Skip to main content

Windows 11 is now blocking Edge blockers — seriously — but there's a workaround

The Windows 11 logo seen through a digital magnifying glass
(Image credit: Shutterstock)

Last month, Windows 11 Insiders got an early look at Microsoft’s move to block users avoiding the Edge browser for certain functions. Now, the update has rolled out to everyone using Windows 11 in build 22000.376.

While Windows 11 now makes it easier to change default browser functions, some functionality within the OS — such as the news and weather widgets — are hard coded to open in Microsoft Edge via “microsoft-edge://” links. Previously, apps like EdgeDeflector could redirect this to a browser of your choice, but that loophole has now been closed. 

That’s probably because Mozilla’s Firefox reportedly planned to take advantage of the same loophole, something that Microsoft described as “improper.” It’s one thing for a small app with 500,000 users to take advantage, but quite another when a browser with some 198 million fans plans to follow suit. 

“You can no longer set anything but Microsoft Edge as the protocol handler for the microsoft-edge:// protocol,” wrote EdgeDeflector creator Daniel Aleksandersen at the time. “Or rather, you can choose between Microsoft Edge, Microsoft Edge (Insider Beta), and Microsoft Edge (Insider Dev). No third-party apps are allowed to handle the protocol.”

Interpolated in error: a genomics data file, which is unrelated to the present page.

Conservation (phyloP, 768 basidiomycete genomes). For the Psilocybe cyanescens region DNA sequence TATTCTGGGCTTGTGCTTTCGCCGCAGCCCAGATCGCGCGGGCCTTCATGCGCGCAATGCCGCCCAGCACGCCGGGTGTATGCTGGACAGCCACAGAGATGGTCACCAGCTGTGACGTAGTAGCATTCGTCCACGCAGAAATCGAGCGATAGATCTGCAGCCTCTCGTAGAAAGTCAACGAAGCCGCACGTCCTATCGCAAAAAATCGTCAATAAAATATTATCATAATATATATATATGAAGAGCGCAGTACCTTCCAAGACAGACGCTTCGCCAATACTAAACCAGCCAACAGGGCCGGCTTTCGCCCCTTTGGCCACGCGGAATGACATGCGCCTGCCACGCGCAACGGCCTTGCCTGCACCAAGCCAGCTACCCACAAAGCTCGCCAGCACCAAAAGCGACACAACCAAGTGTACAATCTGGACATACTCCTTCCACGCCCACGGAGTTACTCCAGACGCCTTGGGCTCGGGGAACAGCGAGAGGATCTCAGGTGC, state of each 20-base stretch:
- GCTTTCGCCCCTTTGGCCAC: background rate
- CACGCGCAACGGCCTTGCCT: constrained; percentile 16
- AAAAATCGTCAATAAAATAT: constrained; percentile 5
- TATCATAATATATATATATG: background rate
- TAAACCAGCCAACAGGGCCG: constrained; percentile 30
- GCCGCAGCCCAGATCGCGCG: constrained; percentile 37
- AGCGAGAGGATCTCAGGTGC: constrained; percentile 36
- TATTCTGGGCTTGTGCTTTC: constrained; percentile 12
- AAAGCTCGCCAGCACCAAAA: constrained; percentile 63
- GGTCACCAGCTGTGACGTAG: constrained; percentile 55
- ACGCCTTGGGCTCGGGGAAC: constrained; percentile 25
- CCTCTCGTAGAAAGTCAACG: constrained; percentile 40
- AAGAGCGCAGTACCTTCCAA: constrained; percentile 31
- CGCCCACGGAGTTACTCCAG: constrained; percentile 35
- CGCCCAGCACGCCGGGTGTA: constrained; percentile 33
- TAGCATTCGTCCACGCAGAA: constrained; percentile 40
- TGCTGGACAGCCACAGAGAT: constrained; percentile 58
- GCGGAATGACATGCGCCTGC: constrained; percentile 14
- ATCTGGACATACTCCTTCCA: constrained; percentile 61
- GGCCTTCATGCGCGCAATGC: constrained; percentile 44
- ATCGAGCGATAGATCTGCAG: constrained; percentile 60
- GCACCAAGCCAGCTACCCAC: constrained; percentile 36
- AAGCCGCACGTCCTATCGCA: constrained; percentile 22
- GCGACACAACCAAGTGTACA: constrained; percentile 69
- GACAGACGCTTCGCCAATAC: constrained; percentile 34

No registry changes, OEM partner customizations, modifications to the Edge package or OpenWith.exe edits could fix it, Aleksandersen wrote, and subsequently the developer ceased work on his application as it would involve “more destructive changes to Windows.”

 The workaround 

For now, there is a workaround: a new app called MSEdgeRedirect, which you can download from GitHub here. It, according to the description, “filters and passes the command line arguments of Microsoft Edge processes into your default browser.” 

But it’s not as elegant a solution as EdgeDeflector, because it has to be running in the background at all times to function.

Given that it uses different methods to achieve the same goal, there’s also every chance that this will also be blocked by Microsoft at some point in the future. But for now, it’s an option for those that really can’t stomach the idea of using Edge for anything.

Freelance contributor Alan has been writing about tech for over a decade, covering phones, drones and everything in between. Previously Deputy Editor of tech site Alphr, his words are found all over the web and in the occasional magazine too. When not weighing up the pros and cons of the latest smartwatch, you'll probably find him tackling his ever-growing games backlog. Or, more likely, playing Spelunky for the millionth time.